The grain industry is sharpening its strategy with new markets, new products and a focus on supply chain costs.
Saudi Arabia has become a prime destination for Western Australian barley after the imposition of tariffs by China in May and, more recently, phytosanitary restrictions.
Growers will still take a hit to their incomes, given China bought premium malt barley and the Saudi market is for the lower-priced feed barley.
Before the tariffs were introduced, Australia shipped between 4 million and 6 million tonnes of Australian barley to China annually, Mr Wilson said, much of which had now been diverted to Saudi Arabia.
The 80.5 per cent Chinese tariff, levied following accusations of dumping, has led to an unusual distortion in barley markets.
Mr Wilson said Thailand and Japan would join Saudi Arabia as alternative markets for WA.
“The Black Sea countries [and France] used to go into those markets, they’ve diverted to China,” he said.
“It’s a lucrative market.
“Shipping companies are becoming a little bit richer because of this impost.
“It’s not a natural movement.”
The Black Sea region, which includes Ukraine and Russia, is a highly competitive grain producer, given its rising quality and protein content.
Mr Wilson said improving Australia’s relationship with China would be critical, and CBH was working with the government on that.
In the longer term, farmers could rethink their cropping rotations if the dispute was not resolved.
Work from the Australian Bureau of Agricultural and Resource Economics and Sciences suggests national barley production could be 30 per cent lower by 2025, reducing sales by about $720 million.
However, increased production of other crops would add $220 million to farmers’ coffers, while livestock profits would rise $250 million due to cheaper feed costs.
In WA, farmers have made modest moves.
Data from the Grain Industry Association of Western Australia forecast barley production will be 3.6mt in the season ahead, down 6 per cent on this time last year.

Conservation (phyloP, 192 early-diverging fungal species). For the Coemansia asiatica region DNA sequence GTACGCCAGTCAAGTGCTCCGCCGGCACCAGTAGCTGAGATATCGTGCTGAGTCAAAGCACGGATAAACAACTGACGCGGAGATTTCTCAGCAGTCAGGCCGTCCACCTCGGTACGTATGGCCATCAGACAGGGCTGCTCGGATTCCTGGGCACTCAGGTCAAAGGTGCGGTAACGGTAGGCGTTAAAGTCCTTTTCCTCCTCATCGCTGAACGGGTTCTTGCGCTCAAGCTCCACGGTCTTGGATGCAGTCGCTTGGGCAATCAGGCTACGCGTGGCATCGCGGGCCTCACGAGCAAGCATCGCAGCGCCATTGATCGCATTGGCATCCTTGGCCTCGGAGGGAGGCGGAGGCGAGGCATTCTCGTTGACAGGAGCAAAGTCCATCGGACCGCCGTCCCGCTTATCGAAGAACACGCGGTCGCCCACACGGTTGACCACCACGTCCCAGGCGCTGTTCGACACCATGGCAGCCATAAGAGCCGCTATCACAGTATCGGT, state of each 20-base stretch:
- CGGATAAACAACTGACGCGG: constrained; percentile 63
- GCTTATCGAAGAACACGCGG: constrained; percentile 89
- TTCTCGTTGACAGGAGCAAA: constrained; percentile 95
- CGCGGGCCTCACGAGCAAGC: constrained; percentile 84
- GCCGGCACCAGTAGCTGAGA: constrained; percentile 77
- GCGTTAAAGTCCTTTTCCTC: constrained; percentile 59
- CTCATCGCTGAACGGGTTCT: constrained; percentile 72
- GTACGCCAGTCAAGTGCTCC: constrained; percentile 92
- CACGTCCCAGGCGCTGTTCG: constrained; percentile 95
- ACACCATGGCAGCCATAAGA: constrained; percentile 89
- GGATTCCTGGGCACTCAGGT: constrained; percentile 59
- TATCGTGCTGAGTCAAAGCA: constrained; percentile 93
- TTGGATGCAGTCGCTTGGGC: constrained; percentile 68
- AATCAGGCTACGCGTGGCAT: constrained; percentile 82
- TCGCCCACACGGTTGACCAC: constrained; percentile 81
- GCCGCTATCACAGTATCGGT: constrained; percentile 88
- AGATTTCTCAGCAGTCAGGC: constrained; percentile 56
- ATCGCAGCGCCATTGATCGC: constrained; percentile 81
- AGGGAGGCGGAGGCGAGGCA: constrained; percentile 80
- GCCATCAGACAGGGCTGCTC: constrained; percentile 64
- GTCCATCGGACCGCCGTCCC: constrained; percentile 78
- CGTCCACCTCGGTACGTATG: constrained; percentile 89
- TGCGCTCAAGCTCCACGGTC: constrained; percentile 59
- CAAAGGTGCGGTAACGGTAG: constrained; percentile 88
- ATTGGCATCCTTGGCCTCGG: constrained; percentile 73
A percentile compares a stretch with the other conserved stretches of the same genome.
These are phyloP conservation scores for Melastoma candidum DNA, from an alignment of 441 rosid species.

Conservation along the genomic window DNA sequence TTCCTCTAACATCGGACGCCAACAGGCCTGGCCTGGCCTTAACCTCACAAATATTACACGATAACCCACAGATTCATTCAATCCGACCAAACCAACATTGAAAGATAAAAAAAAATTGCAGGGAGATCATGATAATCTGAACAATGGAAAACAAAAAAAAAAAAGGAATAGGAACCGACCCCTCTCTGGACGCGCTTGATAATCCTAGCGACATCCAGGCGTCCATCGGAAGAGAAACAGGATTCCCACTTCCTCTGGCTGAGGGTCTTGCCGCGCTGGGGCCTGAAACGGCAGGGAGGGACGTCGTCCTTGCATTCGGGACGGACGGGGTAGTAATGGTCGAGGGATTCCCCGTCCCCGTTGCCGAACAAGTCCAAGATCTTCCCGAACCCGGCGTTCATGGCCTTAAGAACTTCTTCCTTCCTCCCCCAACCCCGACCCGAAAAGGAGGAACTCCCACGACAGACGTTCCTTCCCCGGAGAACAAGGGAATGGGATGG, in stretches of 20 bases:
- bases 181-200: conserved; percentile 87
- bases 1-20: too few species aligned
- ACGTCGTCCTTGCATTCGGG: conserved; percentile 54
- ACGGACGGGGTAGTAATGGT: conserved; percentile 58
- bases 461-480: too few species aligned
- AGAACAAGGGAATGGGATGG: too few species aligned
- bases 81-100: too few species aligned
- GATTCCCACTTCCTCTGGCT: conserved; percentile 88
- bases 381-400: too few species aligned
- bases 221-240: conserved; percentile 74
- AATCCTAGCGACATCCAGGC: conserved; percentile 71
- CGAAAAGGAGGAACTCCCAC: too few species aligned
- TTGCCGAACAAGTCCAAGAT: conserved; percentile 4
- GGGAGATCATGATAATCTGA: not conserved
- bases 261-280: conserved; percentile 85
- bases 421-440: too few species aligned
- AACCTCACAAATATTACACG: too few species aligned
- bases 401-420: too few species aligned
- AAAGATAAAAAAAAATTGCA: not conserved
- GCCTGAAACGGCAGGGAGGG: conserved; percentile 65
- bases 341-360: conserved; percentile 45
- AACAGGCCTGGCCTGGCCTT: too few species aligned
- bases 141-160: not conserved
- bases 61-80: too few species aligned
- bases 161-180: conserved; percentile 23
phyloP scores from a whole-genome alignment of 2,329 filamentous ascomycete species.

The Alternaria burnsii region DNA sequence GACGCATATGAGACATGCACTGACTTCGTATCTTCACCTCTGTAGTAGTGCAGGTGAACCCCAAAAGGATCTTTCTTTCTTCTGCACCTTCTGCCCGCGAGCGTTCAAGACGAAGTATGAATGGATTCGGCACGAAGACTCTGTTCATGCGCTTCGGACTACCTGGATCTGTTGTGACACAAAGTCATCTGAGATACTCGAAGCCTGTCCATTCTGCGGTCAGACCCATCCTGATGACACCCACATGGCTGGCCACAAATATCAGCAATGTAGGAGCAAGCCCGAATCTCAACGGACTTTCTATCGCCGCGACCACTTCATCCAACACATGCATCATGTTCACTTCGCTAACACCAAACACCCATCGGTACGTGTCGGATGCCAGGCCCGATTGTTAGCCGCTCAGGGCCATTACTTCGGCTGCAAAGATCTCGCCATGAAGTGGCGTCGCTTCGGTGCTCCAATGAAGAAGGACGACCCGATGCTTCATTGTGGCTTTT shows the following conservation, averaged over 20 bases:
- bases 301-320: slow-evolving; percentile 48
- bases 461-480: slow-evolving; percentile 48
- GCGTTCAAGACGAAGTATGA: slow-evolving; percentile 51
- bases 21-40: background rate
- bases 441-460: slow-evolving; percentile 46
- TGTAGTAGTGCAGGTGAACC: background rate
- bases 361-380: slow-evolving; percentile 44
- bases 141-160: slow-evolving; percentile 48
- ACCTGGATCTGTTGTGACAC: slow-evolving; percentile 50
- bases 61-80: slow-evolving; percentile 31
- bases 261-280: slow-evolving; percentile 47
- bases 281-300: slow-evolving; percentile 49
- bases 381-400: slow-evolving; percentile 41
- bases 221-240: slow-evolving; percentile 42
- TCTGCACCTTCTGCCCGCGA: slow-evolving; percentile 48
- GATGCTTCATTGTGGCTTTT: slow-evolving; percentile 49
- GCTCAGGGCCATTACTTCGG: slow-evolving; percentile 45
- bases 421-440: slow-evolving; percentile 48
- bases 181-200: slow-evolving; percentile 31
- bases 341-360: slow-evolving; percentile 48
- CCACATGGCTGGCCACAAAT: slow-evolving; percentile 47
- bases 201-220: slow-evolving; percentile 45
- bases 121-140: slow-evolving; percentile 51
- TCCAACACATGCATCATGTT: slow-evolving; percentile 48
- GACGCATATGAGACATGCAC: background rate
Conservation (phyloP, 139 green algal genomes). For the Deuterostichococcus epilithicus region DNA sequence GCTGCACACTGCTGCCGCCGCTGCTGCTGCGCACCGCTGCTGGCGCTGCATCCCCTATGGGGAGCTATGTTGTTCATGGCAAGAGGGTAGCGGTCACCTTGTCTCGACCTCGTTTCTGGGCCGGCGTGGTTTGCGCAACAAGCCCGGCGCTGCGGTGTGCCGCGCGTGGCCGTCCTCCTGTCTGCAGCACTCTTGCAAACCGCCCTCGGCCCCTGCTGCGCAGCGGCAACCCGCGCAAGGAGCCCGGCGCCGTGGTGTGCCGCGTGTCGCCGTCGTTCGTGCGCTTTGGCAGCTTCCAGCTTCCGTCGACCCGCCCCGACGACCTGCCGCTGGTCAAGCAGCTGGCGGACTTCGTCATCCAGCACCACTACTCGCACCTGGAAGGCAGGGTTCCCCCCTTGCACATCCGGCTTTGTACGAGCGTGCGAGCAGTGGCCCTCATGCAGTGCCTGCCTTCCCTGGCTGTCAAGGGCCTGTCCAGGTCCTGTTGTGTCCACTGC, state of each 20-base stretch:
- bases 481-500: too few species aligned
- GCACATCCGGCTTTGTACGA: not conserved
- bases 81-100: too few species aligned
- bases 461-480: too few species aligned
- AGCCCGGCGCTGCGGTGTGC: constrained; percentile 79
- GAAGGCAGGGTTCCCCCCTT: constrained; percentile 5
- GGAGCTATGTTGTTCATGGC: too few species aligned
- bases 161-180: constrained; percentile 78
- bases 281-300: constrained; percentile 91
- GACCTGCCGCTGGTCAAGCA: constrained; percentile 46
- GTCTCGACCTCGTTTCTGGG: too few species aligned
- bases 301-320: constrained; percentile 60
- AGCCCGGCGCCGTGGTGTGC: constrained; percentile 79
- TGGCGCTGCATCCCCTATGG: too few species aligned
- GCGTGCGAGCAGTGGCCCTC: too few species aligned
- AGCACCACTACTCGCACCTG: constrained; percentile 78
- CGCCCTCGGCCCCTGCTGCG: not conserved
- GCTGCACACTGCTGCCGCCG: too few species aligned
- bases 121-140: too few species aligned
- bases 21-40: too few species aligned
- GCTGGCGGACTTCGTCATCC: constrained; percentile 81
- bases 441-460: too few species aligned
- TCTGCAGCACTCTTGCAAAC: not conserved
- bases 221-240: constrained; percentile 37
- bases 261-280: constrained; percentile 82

Canola production will be 67 per cent higher, while oats output will be up 27 per cent.
Speaking at a recent Grain Industry Association event, Agriculture Minister Alannah MacTiernan highlighted lupins as a potential alternative to barley.
Ms MacTiernan said the government had been working on international agreements to sell lupins.
“Lupins is a very interesting case,”she said.
“We’ve gone from one million tonnes a year at one stage to about 300,000 tonnes a year, and it’s fading from popularity.”
There would be an opportunity to turn that around, Ms MacTiernan said.
Mr Wilson said CBH’s primary focus was on keeping its supply chain costs competitively internationally.
That required continual investment in the storage and handling network.
“The costs we charge growers remain flat in comparison to [prices] charged to growers on the east coast, which continue to go up,” Mr Wilson said.
“We’re way ahead of anyone else in Australia, and very competitive in world markets as well.”
Costs were particularly important because only 15 per cent of WA grain was bespoke, Mr Wilson said, meaning the remainder was reasonably able to be substituted.
In the past three years, CBH has added 2.5mt of new storage, compared to 1.8mt in the previous eight years.
Many storage sites had been oversubscribed, Mr Wilson said, which meant rapid movements of grain were needed to keep capacity available.
“We were running a push-type network, rather than a pull-type network,” he said.
Mr Wilson said CBH would now have better control over grain flow and could move grain based on demand.
The cooperative was also working with the state government on the Revitalising Agricultural Region Freight Strategy, which could include the government pitching in about $500 million to reopen some tier-three rail lines, the sections of the grain rail network with low utilisation.
Australian Competition and Consumer Commission data shows CBH was the dominant WA presence in the 2019 financial year.
CBH operates four ports, which ship almost all of WA’s grain production, while US giant Bunge owns the Bunbury grain facility, which represents 2 per cent of throughput.
Capacity utilisation at Bunbury was 31 per cent, the report said.